Hades – God of the Underworld

Hades was known to the ancient Greeks as the God of the Underworld. He was considered a god of Olympus, but was rarely ever there. The other gods held dominion over everything above ground like love, war, water, and the sky. The dominion of Hades was a world all its own with its own set of rules. Here’s more information about him:

Early Life of Hades

Hades was born to Titan parents. His mother Rhea and father Cronus had many children, but because of a prophecy that stated Cronus’ child would be the end of him, Cronus swallowed each of his children as soon as they were born. When the seventh child, Zeus, was born, Rhea wrapped a boulder in cloth and presented it to Cronus instead of the child, tricking him into eating the rock instead of his son.

Zeus survived, released his brothers and sisters, and together they defeated their father and his minions, the other Titans. Hades and his two brothers, Zeus and Poseidon, drew lots to determine which realm they would rule. Zeus became ruler of the skies and the heavens, Poseidon ruled the seas and waterways, and Hades became ruler of the underworld.

God of the Underworld

Hades acquired many nicknames as the god of the underworld, realm of the spirits of the dead. He also became known as the wealth giver, Plouton, since precious gems, metals, and minerals were found underground where he lived. Because he rarely left his realm and he presided over the invisible, he was also called The Unseen One. His symbols changed over time and included a fork with two prongs, similar to Poseidon’s trident, a scepter that held the key to the underworld, and a cornucopia that represented his plentiful wealth. He traveled in a golden carriage drawn by four horses.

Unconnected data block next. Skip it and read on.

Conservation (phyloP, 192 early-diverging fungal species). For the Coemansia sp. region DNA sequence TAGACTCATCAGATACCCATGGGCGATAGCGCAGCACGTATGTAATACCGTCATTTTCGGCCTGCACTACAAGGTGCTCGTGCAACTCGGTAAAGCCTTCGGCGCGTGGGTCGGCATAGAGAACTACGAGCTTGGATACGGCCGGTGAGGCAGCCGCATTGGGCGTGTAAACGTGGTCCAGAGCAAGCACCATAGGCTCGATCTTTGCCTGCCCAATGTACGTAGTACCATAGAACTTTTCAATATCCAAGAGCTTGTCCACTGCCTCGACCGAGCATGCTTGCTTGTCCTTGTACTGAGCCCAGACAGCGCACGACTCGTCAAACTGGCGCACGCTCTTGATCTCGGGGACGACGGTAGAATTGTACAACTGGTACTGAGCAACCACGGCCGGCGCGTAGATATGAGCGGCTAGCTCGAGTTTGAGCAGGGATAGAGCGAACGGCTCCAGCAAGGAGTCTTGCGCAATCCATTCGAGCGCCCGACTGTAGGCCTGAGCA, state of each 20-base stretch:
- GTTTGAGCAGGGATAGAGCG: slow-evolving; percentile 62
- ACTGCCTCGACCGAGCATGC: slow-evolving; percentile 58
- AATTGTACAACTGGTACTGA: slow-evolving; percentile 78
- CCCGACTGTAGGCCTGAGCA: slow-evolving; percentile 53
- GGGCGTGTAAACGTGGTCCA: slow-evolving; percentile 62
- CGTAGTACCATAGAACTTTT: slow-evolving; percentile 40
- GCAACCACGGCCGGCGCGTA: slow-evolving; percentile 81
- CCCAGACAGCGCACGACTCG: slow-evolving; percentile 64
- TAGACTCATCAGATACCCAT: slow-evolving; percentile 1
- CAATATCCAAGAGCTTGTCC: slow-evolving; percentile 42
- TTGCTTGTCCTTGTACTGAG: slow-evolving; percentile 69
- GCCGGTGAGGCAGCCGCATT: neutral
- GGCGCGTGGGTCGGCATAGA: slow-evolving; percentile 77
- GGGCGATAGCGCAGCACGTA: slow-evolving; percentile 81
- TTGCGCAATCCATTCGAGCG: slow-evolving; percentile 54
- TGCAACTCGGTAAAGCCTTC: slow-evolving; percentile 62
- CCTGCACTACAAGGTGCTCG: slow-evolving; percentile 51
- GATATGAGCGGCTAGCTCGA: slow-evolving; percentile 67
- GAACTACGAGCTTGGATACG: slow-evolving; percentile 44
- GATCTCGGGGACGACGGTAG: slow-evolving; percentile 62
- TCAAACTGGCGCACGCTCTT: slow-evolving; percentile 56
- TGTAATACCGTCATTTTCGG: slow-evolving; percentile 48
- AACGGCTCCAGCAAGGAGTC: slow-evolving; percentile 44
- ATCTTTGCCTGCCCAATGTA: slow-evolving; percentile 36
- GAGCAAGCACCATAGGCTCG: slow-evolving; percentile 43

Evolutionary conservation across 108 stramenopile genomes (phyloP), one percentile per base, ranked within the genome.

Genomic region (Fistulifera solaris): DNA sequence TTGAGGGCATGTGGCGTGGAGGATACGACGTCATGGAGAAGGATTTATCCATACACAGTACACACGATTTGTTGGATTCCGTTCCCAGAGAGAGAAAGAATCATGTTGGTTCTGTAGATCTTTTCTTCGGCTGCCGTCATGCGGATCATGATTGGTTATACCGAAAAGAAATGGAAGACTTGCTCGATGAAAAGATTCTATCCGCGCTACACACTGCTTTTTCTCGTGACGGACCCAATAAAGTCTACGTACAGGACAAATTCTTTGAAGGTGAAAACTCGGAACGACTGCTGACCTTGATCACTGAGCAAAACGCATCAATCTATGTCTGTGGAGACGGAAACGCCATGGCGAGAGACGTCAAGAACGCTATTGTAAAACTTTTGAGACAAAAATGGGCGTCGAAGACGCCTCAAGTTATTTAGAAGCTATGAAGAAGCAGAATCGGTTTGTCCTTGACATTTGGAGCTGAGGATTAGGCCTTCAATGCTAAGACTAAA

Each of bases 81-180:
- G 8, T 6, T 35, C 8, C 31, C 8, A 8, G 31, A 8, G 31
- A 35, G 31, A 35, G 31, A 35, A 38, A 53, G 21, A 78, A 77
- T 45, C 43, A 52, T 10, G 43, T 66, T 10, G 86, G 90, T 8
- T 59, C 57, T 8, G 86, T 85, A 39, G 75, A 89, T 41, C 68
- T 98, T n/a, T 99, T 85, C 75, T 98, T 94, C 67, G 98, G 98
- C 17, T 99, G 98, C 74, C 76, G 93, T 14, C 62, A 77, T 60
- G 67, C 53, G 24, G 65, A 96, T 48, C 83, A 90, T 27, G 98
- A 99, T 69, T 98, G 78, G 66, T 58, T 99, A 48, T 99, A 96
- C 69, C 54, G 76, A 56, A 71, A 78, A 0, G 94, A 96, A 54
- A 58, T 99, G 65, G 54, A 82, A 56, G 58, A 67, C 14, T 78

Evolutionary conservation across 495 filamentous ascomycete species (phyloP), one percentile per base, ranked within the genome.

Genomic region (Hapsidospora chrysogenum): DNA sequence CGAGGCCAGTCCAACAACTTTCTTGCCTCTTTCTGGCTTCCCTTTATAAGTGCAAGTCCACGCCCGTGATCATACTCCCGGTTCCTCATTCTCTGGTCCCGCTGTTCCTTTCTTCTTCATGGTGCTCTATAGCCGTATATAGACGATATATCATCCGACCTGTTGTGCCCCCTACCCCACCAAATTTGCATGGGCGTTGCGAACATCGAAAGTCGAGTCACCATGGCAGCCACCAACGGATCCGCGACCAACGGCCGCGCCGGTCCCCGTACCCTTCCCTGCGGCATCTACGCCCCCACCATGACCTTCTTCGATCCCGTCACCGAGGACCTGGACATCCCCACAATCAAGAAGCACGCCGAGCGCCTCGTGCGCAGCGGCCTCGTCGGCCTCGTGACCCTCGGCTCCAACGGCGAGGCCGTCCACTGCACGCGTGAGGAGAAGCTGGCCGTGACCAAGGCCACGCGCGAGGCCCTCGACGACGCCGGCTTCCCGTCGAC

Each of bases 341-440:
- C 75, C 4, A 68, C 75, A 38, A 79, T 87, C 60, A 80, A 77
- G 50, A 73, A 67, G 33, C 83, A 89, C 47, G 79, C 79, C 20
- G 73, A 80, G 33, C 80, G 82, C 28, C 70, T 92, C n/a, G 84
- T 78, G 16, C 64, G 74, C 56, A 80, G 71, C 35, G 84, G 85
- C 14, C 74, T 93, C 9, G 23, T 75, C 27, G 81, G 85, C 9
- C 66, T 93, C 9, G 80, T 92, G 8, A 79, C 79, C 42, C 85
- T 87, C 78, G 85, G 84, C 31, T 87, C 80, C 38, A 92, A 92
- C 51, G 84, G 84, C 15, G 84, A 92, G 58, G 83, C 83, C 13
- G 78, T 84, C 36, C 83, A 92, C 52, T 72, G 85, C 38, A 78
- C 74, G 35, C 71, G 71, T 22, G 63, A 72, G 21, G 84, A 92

Hades is usually portrayed as a sorrowful god with a beard and helmet and the three-headed guardian of the gate to the underworld, Cerebus. He was also known as the grisly god, the Attractor of Man, the Host of Many, and the Other Zeus or the Infernal Zeus, since he reigned supreme below ground as Zeus did above it. Eventually, his name and his realm would become one and the same.

Hades and Persephone

One of the few times that Hades came above ground, he so disturbed the balance of nature that it still affects us to this day. He fell in love with his sister Demeter’s daughter, Persephone, who did not return his affections. He lured her away from her companions with the beauty of an unusual flower. Once he kidnapped her to his realm, he tricked her into breaking one the rules of the underworld, eating something while she was there, which forced her to remain there.

Demeter’s sorrow was so great that Zeus had to intervene as much as he could. He ruled that Persephone would spend half the year with her mother and the other half with Hades. The months spent with her mother became spring and summer, and the time spent with Hades, became autumn and winter.

Hades is known as being the God of the Underworld in Greek mythology. He was a complex god, and one who plays in important role in many of the stories.


Hades – Wikipedia